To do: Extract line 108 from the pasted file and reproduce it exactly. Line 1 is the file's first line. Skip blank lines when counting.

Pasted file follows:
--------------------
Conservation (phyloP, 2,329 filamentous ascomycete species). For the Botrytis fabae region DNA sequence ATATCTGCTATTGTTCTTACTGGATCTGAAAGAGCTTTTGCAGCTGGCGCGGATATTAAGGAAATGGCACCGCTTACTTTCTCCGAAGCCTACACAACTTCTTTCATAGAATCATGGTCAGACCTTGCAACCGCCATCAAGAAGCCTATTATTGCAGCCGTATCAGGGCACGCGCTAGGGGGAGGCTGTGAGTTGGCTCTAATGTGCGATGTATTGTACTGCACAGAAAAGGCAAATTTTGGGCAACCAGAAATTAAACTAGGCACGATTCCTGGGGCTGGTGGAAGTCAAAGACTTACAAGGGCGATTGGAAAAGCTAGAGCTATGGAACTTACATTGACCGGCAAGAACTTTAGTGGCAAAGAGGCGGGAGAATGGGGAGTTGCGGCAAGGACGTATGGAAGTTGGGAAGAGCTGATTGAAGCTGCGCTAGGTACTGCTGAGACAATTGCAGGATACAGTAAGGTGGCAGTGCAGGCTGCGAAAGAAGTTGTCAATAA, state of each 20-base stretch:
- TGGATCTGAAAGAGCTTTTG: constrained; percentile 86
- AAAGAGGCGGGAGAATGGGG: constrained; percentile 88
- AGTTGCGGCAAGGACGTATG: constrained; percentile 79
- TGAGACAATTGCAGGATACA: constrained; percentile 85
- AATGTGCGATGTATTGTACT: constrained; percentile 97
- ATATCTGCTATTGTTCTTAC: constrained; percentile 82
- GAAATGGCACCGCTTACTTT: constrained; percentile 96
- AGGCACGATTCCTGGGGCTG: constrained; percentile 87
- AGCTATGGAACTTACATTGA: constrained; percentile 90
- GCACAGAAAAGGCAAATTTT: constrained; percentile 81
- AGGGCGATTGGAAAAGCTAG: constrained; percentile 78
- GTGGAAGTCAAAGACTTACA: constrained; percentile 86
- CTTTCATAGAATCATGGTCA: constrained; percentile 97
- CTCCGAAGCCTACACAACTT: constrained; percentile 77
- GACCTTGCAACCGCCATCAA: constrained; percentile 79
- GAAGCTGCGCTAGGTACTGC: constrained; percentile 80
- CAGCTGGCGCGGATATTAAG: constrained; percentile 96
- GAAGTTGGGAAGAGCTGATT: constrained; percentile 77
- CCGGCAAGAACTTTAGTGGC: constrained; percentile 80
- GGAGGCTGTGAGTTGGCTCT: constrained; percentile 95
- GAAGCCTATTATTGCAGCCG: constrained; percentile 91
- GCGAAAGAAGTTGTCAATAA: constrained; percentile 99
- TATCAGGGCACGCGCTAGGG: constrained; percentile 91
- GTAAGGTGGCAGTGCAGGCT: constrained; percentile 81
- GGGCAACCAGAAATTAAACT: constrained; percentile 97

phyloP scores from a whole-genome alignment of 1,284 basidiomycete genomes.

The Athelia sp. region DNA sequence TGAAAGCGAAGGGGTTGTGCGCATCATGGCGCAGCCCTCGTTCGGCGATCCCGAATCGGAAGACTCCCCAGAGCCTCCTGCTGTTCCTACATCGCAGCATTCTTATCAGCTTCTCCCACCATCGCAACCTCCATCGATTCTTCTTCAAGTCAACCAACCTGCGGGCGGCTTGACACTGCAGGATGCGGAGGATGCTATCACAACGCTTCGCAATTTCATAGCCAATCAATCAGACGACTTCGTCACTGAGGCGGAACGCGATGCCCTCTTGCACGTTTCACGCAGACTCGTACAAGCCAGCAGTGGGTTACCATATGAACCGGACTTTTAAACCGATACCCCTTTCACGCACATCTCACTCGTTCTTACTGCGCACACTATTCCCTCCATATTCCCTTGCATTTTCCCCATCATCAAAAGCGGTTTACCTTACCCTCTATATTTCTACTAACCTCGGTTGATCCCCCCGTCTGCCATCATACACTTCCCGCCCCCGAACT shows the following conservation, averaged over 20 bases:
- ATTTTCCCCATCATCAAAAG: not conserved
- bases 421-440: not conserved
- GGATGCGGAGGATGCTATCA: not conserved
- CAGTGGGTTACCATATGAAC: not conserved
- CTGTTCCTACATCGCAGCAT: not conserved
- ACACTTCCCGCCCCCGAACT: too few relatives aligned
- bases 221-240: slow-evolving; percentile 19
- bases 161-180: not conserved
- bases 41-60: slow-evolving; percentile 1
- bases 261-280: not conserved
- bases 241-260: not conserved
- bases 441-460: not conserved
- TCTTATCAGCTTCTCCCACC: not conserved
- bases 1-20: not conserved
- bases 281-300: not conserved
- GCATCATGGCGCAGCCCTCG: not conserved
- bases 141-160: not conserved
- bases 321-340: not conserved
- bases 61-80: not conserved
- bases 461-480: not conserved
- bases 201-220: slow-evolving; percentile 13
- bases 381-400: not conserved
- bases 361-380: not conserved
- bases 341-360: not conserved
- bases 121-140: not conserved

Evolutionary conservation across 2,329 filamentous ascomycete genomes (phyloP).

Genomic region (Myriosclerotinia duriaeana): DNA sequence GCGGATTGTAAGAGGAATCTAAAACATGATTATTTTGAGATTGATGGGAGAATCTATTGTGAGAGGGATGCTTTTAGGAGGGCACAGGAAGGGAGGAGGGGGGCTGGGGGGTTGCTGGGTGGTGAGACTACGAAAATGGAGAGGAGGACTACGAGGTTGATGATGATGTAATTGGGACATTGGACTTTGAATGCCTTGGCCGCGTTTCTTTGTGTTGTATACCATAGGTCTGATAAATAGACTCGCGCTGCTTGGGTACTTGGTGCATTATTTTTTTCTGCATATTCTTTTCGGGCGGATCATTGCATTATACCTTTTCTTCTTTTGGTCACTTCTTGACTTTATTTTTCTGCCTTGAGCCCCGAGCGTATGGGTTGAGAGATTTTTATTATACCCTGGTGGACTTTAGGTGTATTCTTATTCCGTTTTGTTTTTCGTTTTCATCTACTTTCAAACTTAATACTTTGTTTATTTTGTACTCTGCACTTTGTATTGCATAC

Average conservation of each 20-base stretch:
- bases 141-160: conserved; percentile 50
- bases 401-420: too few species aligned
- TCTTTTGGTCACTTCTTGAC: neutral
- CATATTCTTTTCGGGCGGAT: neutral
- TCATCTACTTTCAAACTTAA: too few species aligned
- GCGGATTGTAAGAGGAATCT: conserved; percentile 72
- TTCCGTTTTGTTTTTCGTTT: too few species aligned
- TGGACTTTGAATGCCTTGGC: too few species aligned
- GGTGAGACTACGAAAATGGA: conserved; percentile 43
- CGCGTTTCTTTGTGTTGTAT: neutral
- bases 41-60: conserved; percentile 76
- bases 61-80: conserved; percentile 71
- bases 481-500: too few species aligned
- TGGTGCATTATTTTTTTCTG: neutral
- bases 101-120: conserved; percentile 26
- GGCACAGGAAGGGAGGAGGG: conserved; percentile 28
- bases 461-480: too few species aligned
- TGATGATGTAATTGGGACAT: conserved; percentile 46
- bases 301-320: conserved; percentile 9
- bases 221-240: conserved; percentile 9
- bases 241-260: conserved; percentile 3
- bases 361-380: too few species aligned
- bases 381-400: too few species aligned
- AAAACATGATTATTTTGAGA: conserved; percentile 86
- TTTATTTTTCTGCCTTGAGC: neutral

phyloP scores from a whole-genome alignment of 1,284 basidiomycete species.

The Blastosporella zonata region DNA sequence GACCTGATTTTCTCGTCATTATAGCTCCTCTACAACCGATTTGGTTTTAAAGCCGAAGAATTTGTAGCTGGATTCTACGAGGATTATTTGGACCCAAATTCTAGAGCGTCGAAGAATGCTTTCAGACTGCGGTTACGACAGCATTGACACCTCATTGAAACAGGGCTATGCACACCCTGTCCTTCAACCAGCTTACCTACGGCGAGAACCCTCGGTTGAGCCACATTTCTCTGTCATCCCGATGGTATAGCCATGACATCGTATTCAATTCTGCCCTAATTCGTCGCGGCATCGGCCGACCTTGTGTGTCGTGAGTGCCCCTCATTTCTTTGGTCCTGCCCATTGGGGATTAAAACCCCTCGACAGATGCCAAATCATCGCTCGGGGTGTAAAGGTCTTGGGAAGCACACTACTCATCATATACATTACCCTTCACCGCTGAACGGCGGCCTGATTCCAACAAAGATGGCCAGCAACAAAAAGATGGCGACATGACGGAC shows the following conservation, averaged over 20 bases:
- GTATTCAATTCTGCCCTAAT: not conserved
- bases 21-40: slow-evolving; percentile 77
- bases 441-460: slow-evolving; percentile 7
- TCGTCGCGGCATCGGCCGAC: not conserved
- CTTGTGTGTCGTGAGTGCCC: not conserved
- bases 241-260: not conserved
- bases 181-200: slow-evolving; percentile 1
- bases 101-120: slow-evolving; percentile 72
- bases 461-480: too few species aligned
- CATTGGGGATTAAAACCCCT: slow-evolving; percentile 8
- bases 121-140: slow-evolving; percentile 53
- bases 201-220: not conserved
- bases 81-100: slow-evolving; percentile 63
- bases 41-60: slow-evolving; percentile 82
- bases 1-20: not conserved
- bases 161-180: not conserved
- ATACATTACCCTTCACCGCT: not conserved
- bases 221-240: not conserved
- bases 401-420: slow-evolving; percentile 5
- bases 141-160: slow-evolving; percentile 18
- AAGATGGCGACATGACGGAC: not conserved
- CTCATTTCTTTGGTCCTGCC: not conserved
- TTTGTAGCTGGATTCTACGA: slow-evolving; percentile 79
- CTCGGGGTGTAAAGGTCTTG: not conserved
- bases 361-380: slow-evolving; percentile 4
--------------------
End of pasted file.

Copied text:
- bases 361-380: slow-evolving; percentile 4